The holiday season is often a time of joy and festivity, but it can also be a challenging period for children's mental health. Parents and caregivers can provide essential support by maintaining consistent routines, having open communication, and being vigilant about signs of mental health issues, says Valeria Arias, a Licensed Marriage and Family Therapist at Loma Linda University Health.
Below, Arias provides insight and strategies to assist parents in supporting their children during this time.
Holiday Blues vs. Depression
Holiday blues are temporary mood changes specific to the holiday season, while clinical depression is a more severe, year-round illness. Holiday blues in children can manifest as sleep issues, anger, irritability, difficulty concentrating, and sadness.
If your child has an extreme change that lasts beyond the holiday season, seek professional assistance for mental health immediately.
The Impact of Routine Disruption and Environment
A primary cause of holiday blues in children is disrupting their routine. Changes in sleep patterns, weather, and even guardianship, as parents may still work while children are on winter break, contribute to children's stress.
"The number one thing is maintaining a routine and sleep schedule,” Arias said. "Set a schedule that provides structure and stability. Many parents say, 'Well, they don't have school the next day, so I let them stay up until midnight. ' That causes many challenges the following day, as kids try to navigate the changes in routine, and now sleep deprivation, " said Arias.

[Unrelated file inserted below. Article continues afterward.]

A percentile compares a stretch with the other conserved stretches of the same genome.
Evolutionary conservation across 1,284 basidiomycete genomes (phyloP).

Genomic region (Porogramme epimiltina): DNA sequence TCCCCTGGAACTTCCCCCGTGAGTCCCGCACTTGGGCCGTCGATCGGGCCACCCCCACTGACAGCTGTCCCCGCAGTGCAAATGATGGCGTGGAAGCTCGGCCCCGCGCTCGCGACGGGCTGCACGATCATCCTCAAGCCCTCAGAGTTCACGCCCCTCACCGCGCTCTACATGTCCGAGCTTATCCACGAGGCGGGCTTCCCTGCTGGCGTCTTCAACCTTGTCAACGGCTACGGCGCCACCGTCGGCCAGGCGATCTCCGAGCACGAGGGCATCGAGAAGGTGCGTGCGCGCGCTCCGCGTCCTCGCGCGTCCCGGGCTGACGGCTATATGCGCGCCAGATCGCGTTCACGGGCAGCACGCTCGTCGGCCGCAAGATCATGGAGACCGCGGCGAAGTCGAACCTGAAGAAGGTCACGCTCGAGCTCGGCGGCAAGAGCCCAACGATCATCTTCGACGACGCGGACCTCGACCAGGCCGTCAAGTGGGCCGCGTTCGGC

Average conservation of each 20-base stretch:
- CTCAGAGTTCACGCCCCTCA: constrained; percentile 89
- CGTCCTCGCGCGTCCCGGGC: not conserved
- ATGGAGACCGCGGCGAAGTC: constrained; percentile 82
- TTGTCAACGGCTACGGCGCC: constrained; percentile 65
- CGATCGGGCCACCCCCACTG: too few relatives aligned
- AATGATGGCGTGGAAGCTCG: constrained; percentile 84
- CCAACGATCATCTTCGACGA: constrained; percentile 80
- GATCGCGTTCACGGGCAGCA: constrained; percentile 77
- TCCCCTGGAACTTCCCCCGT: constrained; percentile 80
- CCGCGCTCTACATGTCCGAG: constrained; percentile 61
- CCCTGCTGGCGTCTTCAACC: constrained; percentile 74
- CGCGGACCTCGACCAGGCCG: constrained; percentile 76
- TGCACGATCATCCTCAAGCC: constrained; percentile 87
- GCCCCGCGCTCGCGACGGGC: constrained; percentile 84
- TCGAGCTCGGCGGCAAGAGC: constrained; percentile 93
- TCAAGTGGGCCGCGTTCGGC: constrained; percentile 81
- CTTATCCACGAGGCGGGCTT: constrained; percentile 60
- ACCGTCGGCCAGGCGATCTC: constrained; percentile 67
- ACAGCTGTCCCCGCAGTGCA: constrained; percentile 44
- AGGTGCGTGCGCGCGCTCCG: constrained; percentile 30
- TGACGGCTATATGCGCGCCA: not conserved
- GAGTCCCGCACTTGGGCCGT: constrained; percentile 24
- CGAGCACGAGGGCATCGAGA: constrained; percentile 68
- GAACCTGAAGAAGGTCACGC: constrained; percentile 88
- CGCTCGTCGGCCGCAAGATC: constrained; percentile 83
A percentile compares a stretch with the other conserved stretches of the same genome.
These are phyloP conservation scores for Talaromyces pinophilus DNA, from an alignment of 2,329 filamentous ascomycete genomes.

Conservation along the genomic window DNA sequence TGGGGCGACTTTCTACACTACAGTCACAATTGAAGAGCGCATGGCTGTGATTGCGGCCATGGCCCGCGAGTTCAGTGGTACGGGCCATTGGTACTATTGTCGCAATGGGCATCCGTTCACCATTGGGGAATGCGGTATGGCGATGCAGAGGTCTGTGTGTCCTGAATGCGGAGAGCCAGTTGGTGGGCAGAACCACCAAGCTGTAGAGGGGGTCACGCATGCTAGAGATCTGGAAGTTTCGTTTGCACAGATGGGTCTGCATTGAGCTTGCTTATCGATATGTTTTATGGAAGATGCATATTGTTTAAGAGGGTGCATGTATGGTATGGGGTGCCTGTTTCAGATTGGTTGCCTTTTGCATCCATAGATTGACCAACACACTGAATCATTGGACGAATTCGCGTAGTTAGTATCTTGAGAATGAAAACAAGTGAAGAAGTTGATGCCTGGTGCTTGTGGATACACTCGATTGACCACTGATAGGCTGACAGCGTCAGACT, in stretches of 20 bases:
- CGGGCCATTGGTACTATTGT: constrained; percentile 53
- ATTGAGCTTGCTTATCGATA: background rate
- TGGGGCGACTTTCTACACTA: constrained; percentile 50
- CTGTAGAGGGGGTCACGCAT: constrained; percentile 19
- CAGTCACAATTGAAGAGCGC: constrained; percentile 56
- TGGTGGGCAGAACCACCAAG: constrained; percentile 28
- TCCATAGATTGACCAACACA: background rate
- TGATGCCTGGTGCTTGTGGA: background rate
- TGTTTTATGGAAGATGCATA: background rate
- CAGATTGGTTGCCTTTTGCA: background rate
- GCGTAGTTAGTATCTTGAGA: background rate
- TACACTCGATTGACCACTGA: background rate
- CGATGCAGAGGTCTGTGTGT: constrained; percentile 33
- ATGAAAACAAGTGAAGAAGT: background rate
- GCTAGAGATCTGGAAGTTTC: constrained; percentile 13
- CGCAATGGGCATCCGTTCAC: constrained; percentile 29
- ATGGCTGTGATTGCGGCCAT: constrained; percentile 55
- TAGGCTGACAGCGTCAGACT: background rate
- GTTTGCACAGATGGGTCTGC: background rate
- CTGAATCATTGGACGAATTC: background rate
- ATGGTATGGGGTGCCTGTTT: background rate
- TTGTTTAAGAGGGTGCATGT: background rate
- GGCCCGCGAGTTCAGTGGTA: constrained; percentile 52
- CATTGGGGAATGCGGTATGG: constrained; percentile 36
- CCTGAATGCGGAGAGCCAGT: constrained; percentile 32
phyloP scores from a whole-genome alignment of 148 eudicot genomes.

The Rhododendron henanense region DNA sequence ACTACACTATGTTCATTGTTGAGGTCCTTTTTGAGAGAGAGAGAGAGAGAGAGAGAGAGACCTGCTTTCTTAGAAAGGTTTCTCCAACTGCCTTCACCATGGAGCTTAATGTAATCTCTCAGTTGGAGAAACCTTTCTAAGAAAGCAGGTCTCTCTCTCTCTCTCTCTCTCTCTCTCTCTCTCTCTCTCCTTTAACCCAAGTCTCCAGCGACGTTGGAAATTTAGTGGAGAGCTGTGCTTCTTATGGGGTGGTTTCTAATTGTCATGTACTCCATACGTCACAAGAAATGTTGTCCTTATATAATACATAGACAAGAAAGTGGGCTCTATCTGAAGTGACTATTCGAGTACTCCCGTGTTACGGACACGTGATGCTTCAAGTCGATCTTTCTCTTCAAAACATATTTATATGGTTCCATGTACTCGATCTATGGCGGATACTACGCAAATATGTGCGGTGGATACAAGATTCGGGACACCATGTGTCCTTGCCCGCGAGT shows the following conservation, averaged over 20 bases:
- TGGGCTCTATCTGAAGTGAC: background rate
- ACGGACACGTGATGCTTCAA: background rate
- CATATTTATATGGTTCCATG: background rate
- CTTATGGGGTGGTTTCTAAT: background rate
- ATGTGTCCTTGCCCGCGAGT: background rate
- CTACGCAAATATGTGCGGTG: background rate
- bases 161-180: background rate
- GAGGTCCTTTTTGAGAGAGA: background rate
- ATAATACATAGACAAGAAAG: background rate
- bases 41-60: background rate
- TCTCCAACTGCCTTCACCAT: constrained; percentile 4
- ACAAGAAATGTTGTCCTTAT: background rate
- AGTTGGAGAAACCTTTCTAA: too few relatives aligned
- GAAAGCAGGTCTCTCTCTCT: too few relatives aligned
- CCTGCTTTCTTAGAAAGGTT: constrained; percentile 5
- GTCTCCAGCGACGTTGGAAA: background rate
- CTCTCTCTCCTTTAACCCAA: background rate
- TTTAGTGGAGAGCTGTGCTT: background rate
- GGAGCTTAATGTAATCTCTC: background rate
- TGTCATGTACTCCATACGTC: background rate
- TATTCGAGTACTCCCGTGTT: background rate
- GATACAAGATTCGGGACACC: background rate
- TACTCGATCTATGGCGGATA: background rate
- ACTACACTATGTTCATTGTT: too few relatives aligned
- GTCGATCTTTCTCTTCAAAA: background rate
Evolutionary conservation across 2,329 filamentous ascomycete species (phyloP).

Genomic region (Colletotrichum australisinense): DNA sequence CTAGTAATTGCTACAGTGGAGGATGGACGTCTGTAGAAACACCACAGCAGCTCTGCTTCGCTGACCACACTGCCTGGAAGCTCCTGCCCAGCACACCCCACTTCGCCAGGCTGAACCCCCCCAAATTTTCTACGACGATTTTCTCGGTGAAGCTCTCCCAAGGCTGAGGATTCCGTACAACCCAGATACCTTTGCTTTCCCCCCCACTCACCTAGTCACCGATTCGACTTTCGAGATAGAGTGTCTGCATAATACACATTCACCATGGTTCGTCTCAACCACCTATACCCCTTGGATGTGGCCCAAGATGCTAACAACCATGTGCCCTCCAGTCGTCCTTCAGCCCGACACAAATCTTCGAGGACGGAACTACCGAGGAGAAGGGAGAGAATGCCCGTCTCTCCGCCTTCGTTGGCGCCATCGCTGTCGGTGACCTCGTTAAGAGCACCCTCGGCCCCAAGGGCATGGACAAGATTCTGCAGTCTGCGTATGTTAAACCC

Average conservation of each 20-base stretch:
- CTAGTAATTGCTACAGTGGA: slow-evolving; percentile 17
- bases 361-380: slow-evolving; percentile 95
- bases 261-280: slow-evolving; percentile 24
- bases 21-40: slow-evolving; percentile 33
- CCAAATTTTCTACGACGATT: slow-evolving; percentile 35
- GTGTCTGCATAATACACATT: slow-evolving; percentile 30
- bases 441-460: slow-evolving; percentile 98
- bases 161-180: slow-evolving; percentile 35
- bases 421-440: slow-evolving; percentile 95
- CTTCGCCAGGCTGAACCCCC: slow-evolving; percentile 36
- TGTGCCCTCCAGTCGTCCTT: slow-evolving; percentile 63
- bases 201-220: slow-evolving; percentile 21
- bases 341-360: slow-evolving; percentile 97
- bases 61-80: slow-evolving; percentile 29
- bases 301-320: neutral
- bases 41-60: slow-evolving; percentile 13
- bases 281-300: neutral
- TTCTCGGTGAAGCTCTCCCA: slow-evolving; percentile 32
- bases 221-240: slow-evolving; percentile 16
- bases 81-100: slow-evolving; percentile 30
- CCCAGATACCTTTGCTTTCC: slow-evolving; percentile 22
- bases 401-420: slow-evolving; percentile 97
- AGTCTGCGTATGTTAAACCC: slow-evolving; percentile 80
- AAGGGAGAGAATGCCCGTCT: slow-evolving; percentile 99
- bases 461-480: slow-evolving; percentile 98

Children also experience a change in their socialization patterns while on winter break and are no longer regularly interacting with their friends and classmates. Arias encourages parents to facilitate opportunities for their children to socialize, such as having playdates or activities with other children. This helps maintain a sense of connection and can reduce the feelings of loneliness that children might have during the holidays.
Parental Support and Communication
Parents are encouraged to engage in conversations about feelings, asking specific questions about their children's emotional state like "How are you feeling today?" or "What are some feelings you had today?" instead of "How are you doing?"
She explains this helps them label their emotions, reflect on what caused them to feel this way, and how to cope. Arias says parents should also share their own emotions with their kids so they can feel it's okay for them to feel these emotions because mom and dad are, too.
"When a child expresses that they are stressed, parents often try to fix it and say, 'Oh, don't worry, tomorrow will be a new day.’ Saying, 'I can see why you're feeling this way' validates our child’s emotional experiences and allows them to feel seen, heard, and accepted. This significantly impacts their emotional resiliency.”
Keeping everyone on the same page about plans
Holidays can also bring changes in family dynamics, such as gatherings and events, which might lead to feelings of emotional disconnect in children. Arias suggests holding family meetings to keep everyone connected and informed about plans, schedules, and expectations.
Communicating this information can help kids understand where you will be, giving them space to ask questions like, 'Who's going to take care of me? Where am I going to be?"
Daily Mental Health Practices
“When we go to the doctor, they typically tell us we have to exercise 20 minutes a day to stay physically strong. In the same way, we need to exercise our mental health 20 minutes a day.”
For daily mental well-being, Arias recommends children and adults participate in mindfulness practices such as deep breathing, journaling, stretching, relaxing, listening to music, talking to a friend, or laughing. Engaging in these activities for 20 minutes daily can significantly bolster an individual's emotional resilience and strengthen mental health.
For more information on our youth mental health services, click here.